AAA expects Volatility to Continue
PORTLAND, Ore., – Drivers have been paying unseasonably high pump prices this fall due to fuel disruptions on the West Coast and in the Southeast as well as higher crude oil prices. Finally, gas prices are declining in most states, including Oregon. For the week, the national average drops four cents to $2.85 while Oregon’s average ticks down a penny to $3.38.
Two weeks ago, a natural gas pipeline rupture in British Columbia, Canada forced three Pacific Northwest (PNW) Puget Sound refineries to shut production units. Those refineries are now back online, but states in the PNW saw spikes in gas prices due to the decreased output.
“Gas prices have been edging lower despite market concerns about global supply and geopolitical tensions. That could change in the next week or two ahead of the U.S. announcement of imposed sanctions on Iran on Nov. 4, and the U.S. election on Nov. 6. In addition, markets will watch U.S.-Saudi Arabia relations in the aftermath of the killing of journalist Jamal Khashoggi,” says Marie Dodds, public affairs director for AAA Oregon/Idaho.
Oregon is one of 44 states and the District of Colombia where prices have decreased week-over-week. Ohio has the largest weekly decrease (-11 cents). Hawaii has the largest weekly increase (+1 cent). Prices in Alaska, Washington and Utah are the same as a week ago. This week 11 states have averages at or above $3 a gallon, same as last week.
Oregon is one of 25 states where prices are higher now than a month ago. The national average is half a cent less and the Oregon average is 13 cents more than a month ago. California has the largest monthly increase (+17 cents) while Ohio (-26 cents) has the largest monthly decrease.
The West Coast continues to have the most expensive gas prices in the nation. Hawaii tops the list for the 20th week in a row with California, Washington, Alaska, Oregon, Nevada and Idaho rounding out the top seven. Oregon is fifth down from fourth a week ago. On the week, most prices are fairly flat.
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The Energy Information Administration’s (EIA) weekly petroleum status report showed West Coast gasoline stocks decreased slightly to 27.6 million bbl during the week that ended on October 12. Stocks are approximately 1.5 million bbl lower than where they were at this time last year. This could cause prices to spike if there is another supply challenge in the region this week.
The nation’s cheapest markets are Ohio ($2.55) and Delaware ($2.55). For the 64th week in a row, no states have an average below $2.
Drivers in all 50 states and the District of Columbia are paying more than a year ago to fill up. The national average is 39 cents more and the Oregon average is 63 cents more than a year ago. This is the third-largest yearly increase in the country. Hawaii (+80 cents) has the greatest year-over-year increase; California (+78 cents) is second; Washington (+62 cents) is fourth; and Nevada (+60 cents) is fifth.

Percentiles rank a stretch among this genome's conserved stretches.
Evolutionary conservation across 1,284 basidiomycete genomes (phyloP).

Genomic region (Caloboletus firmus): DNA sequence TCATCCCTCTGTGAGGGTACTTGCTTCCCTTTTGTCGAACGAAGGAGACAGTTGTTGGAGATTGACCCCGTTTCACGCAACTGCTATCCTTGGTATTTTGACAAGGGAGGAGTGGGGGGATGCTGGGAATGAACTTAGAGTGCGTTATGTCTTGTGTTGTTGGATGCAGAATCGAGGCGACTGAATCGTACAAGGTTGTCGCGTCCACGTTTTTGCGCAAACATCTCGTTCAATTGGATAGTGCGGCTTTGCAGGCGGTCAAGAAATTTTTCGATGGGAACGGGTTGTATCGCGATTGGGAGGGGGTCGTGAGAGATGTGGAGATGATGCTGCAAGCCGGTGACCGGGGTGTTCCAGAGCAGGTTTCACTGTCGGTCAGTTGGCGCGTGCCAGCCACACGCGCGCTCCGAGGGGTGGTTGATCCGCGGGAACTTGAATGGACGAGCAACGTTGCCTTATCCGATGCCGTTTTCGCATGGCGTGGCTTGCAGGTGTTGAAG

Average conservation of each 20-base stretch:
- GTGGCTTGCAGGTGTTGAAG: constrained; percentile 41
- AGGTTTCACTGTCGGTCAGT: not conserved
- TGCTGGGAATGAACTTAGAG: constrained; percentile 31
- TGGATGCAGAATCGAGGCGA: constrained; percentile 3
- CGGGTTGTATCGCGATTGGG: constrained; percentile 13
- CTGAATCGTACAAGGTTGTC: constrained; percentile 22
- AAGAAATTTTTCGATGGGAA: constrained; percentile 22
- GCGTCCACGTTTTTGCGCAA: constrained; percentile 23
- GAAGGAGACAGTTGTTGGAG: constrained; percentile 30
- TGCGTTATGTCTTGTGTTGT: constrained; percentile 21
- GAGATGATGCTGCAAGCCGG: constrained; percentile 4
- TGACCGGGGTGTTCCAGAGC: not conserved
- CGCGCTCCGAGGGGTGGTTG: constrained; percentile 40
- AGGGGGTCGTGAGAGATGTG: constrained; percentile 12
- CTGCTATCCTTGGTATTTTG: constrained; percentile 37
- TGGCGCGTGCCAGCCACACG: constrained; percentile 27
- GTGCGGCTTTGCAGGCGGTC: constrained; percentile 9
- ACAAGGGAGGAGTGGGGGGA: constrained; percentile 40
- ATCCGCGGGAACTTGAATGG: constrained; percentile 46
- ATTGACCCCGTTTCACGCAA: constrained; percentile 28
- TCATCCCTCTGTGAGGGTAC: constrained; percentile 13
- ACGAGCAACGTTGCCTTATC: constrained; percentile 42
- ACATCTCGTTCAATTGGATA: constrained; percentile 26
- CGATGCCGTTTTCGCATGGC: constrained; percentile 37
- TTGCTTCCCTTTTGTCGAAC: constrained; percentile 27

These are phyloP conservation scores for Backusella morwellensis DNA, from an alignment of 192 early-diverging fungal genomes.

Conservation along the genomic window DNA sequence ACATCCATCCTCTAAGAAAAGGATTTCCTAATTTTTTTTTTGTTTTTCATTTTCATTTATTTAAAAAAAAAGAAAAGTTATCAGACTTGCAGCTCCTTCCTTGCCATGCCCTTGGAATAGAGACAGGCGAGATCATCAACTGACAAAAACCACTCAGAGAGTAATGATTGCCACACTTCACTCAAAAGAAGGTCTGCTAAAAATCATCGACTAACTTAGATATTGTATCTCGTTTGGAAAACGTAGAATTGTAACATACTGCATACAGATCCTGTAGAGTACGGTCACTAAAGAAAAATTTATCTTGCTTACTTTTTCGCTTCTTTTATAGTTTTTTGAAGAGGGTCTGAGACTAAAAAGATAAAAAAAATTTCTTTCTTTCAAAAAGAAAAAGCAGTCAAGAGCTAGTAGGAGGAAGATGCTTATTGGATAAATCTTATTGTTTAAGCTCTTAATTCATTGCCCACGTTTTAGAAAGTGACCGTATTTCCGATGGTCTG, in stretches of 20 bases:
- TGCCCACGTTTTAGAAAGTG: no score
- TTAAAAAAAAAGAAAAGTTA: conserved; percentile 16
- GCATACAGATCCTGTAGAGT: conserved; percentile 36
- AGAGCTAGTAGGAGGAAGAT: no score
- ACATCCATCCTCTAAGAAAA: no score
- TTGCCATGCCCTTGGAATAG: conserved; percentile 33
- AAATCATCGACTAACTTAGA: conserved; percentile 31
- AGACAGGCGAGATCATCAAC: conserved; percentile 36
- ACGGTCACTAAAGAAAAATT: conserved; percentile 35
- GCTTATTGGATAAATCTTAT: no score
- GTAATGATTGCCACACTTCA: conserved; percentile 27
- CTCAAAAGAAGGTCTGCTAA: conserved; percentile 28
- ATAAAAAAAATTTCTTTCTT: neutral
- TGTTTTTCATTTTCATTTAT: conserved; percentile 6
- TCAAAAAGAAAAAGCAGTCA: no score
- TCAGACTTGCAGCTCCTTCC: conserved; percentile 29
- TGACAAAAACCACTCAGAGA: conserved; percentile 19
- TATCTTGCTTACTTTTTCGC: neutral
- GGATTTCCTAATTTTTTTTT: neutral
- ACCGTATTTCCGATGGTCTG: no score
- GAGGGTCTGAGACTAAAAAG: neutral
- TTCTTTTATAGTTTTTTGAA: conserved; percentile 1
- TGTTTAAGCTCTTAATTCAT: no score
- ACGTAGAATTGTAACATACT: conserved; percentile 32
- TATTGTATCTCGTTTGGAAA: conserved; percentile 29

Oil Market Dynamics
Crude oil prices have moved lower over the past several days following assurances from Saudi Arabia that it would play a “responsible role” in energy markets, and last week’s EIA weekly petroleum report, which showed domestic crude inventories grew by 6.5 million bbl. Total crude inventories now sit at 416.4 million bbl, marking the fourth week of consecutive growth and highest level since late June. The larger-than-expected growth in crude levels shocked the market, leading crude prices to fall.
This week, prices could rise again due to concerns about U.S.-Saudi Arabia relations in the aftermath of the killing of journalist Jamal Khashoggi and upcoming U.S.-imposed sanctions on Iran’s crude exports which begin Nov. 4.
In related news, Baker Hughes, Inc. reported that the U.S. gained four oil rigs last week, bringing the total to 873. When compared to last year at this time, there are 137 more rigs now than in 2017.
At the close of Friday’s formal trading session on the NYMEX, WTI increased 47 cents to settle at $69.12. At the close of Monday’s formal trading session on the NYMEX, WTI added five cents to settle at $69.17. Today crude is trading around $66, compared to $72 a week ago. Crude prices are down about eight percent in the last month and are about $18 more per barrel than a year ago.
Drivers can find current gas prices along their route with the free AAA Mobile app for iPhone, iPad and Android. The app can also be used to map a route, find discounts, book a hotel and access AAA roadside assistance. Learn more at AAA.com/mobile.
For the week, the national average dips half a cent to $3.29 a gallon. Oregon’s average adds a penny to $3.46. A year ago the national average for diesel was $2.73 and the Oregon average was $2.94.
Find current fuel prices at GasPrices.AAA.com.
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